Researchers from the University of Manchester, together with colleagues from the universities of East Anglia, York and Nottingham, UK, are using nanotechnology to convert solar energy into a clean fuel.
The solar energy potential is vast — just one hour of sunlight provides as much energy as man uses in a year. But nobody has yet to figure out how to use that enormous energy to produce the fuel.
Professor Wendy of Flavell (the University of Manchester and her colleagues are working to create a solar nano-device on “quantum dots” — small bundles of semiconductors that absorb sunlight. The principle of operation of the device is as follows: when sunlight is absorbed, the temperature rises on semiconductors and their conductivity increases. Then acting on the molecules of the catalyst located on the surface of “points”, they create new fuel.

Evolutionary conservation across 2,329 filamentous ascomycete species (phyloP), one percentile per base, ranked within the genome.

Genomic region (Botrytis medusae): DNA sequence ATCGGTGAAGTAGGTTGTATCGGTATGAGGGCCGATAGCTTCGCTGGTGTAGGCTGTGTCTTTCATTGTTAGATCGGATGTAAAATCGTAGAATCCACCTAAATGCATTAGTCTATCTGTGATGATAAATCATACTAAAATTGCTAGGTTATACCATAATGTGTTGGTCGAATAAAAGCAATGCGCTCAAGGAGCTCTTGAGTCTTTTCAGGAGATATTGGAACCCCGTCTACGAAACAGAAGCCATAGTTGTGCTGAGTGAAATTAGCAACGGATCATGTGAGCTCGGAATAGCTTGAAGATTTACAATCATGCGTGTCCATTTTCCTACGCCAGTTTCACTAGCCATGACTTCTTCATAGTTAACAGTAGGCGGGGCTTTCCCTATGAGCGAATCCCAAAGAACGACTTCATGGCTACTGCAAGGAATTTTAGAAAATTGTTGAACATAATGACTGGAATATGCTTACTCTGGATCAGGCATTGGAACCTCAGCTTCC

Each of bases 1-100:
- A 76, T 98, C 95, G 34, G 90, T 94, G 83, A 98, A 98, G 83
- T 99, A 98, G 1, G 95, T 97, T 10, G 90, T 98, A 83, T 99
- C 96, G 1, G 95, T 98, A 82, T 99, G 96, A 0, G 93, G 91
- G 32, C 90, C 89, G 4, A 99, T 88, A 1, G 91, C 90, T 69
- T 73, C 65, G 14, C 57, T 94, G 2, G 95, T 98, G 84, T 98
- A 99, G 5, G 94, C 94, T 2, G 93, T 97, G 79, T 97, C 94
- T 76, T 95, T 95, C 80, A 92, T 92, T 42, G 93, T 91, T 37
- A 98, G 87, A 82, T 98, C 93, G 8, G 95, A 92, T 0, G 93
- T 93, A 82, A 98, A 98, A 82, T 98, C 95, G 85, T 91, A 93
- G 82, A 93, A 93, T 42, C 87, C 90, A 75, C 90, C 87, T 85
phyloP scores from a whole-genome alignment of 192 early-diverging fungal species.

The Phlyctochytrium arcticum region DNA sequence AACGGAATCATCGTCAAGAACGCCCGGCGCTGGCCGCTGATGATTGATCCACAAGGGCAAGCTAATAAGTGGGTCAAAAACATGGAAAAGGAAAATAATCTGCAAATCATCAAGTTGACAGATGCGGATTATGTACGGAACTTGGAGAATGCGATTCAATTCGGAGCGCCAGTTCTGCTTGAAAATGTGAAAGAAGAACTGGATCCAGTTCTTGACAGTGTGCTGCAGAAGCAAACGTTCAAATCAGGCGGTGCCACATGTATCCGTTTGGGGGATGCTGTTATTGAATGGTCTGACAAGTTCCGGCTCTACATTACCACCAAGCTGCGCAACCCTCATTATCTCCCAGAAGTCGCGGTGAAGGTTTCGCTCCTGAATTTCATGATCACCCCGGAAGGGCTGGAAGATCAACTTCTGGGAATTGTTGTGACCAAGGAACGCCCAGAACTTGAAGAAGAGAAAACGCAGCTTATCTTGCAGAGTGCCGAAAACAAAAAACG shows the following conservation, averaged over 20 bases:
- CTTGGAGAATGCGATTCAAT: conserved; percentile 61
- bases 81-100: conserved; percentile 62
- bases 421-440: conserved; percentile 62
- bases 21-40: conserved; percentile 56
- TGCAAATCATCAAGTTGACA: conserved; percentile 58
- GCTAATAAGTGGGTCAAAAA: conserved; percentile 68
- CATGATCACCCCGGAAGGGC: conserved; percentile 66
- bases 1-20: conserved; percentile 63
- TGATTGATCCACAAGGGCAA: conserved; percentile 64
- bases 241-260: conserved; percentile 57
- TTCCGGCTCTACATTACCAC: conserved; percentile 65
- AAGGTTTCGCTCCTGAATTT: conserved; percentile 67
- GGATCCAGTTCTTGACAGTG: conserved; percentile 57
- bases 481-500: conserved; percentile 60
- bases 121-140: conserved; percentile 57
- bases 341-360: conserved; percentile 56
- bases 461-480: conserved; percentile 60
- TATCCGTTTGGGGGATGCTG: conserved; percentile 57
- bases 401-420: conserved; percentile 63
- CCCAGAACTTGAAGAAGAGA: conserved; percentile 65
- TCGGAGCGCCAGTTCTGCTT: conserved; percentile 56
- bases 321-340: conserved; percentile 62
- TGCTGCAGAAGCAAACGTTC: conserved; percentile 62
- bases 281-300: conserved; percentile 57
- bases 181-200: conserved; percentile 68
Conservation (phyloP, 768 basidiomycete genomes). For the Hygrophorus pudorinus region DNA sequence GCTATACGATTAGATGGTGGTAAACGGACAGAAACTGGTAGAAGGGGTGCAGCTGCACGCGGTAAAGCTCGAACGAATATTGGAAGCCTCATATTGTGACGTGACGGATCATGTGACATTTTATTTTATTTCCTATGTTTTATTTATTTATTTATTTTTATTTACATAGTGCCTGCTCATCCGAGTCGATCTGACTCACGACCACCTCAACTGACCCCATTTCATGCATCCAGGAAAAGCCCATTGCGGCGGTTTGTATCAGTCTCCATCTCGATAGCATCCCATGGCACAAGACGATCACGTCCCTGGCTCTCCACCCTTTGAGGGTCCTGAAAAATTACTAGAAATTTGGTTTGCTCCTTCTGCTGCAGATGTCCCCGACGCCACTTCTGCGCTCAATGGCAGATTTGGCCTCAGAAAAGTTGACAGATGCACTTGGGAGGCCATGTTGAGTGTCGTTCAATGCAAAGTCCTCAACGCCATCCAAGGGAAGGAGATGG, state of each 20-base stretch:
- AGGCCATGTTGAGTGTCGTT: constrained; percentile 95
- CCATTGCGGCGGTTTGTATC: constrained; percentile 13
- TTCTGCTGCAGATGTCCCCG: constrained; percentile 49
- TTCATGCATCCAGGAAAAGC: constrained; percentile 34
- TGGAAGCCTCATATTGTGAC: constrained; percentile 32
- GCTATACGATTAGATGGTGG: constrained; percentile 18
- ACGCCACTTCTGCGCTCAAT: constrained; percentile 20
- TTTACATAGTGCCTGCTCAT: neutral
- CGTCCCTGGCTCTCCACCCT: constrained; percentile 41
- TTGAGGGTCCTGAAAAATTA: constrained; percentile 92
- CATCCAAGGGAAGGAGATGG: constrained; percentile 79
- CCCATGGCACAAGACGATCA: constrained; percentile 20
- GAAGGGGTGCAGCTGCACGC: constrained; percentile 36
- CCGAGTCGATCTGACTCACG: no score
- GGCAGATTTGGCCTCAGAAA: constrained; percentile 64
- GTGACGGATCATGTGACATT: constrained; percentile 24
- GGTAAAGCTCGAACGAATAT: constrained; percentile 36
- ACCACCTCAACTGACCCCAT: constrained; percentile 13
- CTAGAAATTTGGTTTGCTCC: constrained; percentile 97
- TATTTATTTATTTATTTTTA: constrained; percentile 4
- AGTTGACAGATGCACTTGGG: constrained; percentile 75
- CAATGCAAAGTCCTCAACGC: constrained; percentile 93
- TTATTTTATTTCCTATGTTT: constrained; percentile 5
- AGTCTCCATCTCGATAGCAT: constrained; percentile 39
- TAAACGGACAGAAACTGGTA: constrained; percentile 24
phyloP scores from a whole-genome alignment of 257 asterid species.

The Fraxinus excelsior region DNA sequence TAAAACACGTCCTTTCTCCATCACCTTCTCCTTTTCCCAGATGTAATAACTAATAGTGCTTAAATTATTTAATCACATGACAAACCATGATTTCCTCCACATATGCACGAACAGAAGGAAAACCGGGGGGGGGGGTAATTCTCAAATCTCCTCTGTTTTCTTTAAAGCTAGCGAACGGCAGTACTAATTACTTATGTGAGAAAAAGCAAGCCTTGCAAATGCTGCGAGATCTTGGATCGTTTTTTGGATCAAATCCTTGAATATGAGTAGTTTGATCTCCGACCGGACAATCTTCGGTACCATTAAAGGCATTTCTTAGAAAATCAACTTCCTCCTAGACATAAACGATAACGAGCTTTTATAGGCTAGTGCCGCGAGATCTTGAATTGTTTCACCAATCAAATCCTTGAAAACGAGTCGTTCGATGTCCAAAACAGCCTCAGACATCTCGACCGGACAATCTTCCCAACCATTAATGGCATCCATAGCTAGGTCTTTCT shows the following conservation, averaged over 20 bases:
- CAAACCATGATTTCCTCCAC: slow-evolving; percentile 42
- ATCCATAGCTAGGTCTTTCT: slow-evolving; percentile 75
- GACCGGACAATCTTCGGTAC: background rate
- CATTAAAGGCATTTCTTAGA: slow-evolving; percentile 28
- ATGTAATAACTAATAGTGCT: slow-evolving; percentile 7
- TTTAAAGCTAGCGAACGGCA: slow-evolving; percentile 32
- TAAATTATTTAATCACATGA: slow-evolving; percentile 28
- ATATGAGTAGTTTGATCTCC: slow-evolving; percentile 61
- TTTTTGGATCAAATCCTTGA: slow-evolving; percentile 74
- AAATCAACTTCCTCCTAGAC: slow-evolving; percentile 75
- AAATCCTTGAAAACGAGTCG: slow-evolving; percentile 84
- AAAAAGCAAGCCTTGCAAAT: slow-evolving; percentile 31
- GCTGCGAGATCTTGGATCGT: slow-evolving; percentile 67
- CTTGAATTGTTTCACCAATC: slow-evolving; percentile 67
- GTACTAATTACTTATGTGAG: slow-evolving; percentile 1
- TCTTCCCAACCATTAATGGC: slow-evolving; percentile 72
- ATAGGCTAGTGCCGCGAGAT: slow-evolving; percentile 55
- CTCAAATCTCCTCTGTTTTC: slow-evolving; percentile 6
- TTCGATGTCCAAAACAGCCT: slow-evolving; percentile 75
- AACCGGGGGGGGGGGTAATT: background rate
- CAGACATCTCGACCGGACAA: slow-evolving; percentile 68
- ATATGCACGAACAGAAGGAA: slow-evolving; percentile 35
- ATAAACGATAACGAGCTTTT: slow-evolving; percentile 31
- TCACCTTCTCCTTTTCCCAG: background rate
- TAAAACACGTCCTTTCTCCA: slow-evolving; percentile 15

“To be more efficient with the resources of the Sun, we need to learn to obtain such “fuel from sunlight”, which could be stored, transported and used as needed, not to depend on the time of day, i.e. the presence of the Sun in the sky, — said the Professor Flavell. — Most hydrogen is now produced from organic materials, which, as you know, ever end. It is therefore very important to learn to receive energy from renewable sources”.
As noted by Professor Chris Pickett of the University of East Anglia, the process of obtaining synthetic fuels from different resources using devices based on quantum dots that collect energy from the sunlight, can be called artificial photosynthesis. “The joint work of chemists, physicists and other researchers of properties of substances on artificial photosynthesis may soon lead humanity to the stage of development when it can create effective clean, environmentally friendly fuel,” said Professor Pickett.